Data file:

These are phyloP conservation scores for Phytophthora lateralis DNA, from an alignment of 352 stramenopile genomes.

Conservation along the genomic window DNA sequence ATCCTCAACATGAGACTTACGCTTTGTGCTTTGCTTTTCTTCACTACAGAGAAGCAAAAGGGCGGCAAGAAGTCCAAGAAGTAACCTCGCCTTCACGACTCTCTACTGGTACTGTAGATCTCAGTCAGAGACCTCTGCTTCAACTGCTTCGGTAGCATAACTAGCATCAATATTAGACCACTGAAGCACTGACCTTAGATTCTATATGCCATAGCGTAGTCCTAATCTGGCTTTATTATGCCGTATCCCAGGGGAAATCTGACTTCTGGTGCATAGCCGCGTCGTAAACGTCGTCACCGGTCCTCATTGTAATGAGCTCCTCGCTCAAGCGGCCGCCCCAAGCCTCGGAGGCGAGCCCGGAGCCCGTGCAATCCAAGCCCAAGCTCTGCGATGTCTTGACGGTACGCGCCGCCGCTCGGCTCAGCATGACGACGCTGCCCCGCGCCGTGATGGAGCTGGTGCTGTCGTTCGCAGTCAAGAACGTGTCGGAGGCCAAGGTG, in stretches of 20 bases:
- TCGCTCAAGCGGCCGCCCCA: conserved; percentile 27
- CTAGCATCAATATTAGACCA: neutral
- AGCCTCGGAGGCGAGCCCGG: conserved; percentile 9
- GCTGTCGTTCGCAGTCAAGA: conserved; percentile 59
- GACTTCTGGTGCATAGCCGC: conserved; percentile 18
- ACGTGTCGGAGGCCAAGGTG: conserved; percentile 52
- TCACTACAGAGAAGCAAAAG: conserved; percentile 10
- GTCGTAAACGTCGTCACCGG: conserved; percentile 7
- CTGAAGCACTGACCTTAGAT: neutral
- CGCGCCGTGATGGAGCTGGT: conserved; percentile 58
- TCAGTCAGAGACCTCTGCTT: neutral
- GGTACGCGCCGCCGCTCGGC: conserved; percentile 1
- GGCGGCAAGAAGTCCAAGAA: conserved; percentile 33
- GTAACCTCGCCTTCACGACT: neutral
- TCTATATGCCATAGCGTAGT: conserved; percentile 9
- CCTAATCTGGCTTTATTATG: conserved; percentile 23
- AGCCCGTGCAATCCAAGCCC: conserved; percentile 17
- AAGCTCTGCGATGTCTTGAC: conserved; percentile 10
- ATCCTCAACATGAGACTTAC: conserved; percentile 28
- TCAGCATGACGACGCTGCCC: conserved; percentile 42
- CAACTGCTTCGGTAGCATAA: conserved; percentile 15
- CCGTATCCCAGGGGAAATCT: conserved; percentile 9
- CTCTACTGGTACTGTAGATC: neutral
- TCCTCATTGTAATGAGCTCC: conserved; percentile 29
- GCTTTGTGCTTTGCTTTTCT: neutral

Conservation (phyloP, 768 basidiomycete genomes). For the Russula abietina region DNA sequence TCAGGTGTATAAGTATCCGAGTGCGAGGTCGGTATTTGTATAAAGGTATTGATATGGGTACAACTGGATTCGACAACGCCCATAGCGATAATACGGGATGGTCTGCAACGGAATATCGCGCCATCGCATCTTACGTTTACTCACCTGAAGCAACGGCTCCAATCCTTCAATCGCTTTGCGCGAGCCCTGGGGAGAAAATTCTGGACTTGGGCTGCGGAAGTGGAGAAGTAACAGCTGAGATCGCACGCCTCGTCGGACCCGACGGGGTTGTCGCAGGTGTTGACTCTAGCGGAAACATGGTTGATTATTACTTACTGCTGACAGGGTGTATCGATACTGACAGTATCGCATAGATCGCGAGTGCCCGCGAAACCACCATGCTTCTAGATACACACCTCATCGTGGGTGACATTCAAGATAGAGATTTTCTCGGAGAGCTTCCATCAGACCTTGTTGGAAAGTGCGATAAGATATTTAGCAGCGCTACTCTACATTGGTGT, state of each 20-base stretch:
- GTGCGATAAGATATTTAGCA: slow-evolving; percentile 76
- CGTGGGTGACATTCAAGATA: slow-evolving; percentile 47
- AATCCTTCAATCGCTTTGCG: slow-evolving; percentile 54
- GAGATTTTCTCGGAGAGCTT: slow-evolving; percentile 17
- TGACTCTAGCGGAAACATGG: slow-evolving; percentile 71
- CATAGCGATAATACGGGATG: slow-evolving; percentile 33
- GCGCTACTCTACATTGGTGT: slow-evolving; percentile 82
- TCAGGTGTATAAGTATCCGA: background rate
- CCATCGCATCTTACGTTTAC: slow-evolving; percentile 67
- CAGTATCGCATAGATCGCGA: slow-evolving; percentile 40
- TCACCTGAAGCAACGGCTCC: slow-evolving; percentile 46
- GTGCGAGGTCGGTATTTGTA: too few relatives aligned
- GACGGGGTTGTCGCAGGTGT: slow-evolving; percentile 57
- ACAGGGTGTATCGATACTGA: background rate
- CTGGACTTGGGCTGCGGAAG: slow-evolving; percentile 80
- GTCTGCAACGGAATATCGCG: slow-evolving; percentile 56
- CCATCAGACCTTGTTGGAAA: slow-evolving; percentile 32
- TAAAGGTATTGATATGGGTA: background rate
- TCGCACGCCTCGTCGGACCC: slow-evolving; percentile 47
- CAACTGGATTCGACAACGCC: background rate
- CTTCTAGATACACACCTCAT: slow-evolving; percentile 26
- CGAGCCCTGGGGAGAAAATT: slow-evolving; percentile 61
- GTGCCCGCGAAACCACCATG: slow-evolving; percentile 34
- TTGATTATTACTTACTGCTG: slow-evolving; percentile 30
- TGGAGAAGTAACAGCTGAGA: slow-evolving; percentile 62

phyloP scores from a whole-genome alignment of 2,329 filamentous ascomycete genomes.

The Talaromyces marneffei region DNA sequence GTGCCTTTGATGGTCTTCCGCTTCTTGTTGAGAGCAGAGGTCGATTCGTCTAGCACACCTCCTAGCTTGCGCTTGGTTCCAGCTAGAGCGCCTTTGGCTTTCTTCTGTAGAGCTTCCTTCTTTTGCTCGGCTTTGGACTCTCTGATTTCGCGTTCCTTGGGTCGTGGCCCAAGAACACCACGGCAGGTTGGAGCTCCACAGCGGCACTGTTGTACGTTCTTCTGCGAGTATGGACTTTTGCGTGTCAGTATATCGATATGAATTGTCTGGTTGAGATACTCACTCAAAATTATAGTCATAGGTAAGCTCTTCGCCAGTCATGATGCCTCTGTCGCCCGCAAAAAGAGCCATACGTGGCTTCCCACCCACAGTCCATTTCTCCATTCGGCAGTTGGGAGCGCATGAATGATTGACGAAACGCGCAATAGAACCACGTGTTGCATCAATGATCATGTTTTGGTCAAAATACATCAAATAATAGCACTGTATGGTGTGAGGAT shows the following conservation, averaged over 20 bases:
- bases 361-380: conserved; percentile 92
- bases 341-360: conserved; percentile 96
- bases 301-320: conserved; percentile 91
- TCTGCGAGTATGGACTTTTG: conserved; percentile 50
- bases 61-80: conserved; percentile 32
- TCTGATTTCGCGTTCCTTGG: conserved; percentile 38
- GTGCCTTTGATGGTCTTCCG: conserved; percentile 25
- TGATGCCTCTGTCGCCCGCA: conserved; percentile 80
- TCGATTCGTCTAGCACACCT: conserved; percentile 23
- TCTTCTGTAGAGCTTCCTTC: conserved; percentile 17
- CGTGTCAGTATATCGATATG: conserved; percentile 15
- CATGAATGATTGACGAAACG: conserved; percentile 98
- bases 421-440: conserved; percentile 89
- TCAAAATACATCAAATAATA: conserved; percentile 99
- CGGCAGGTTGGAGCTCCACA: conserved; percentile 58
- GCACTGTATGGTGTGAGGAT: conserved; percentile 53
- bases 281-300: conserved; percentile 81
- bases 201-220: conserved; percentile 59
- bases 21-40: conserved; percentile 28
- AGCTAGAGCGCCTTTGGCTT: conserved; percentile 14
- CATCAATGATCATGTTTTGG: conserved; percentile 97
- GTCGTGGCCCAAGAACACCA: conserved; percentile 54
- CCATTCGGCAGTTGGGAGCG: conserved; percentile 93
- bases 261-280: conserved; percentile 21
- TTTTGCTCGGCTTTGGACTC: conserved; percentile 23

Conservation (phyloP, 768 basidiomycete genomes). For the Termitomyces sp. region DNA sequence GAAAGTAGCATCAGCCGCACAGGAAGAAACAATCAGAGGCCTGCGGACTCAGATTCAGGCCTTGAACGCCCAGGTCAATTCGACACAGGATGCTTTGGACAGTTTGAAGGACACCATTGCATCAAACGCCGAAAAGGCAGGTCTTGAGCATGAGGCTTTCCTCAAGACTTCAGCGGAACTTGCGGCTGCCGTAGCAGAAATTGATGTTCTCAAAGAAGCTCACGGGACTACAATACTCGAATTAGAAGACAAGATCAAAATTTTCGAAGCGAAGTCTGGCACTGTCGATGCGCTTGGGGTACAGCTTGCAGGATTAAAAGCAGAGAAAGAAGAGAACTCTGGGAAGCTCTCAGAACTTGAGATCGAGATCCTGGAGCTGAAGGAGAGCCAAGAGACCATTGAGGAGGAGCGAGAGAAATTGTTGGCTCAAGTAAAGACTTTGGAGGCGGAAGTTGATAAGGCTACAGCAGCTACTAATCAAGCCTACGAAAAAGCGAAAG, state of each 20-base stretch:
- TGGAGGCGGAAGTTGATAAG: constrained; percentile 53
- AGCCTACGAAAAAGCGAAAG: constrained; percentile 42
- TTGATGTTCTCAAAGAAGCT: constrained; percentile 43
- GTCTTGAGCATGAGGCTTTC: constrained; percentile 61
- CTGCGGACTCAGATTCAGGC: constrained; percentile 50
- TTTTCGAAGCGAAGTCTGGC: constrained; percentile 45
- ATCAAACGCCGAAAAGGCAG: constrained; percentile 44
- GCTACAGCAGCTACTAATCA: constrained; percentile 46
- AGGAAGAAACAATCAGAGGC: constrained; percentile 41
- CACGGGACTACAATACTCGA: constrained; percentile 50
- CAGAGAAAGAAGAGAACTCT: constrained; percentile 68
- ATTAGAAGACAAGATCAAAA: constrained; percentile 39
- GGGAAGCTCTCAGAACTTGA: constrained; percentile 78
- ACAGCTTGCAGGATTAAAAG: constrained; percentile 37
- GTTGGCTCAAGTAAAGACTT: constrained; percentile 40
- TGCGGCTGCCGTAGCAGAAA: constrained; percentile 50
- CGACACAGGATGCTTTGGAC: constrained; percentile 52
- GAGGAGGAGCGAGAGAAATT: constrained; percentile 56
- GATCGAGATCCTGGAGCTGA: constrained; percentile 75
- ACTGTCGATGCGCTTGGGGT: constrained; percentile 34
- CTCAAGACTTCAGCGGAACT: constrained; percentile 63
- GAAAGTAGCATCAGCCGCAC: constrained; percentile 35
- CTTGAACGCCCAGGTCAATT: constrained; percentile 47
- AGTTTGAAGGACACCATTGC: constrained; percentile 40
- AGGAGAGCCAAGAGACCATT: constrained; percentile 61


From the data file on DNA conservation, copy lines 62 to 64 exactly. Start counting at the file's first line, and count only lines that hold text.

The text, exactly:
- GTGCCTTTGATGGTCTTCCG: conserved; percentile 25
- TGATGCCTCTGTCGCCCGCA: conserved; percentile 80
- TCGATTCGTCTAGCACACCT: conserved; percentile 23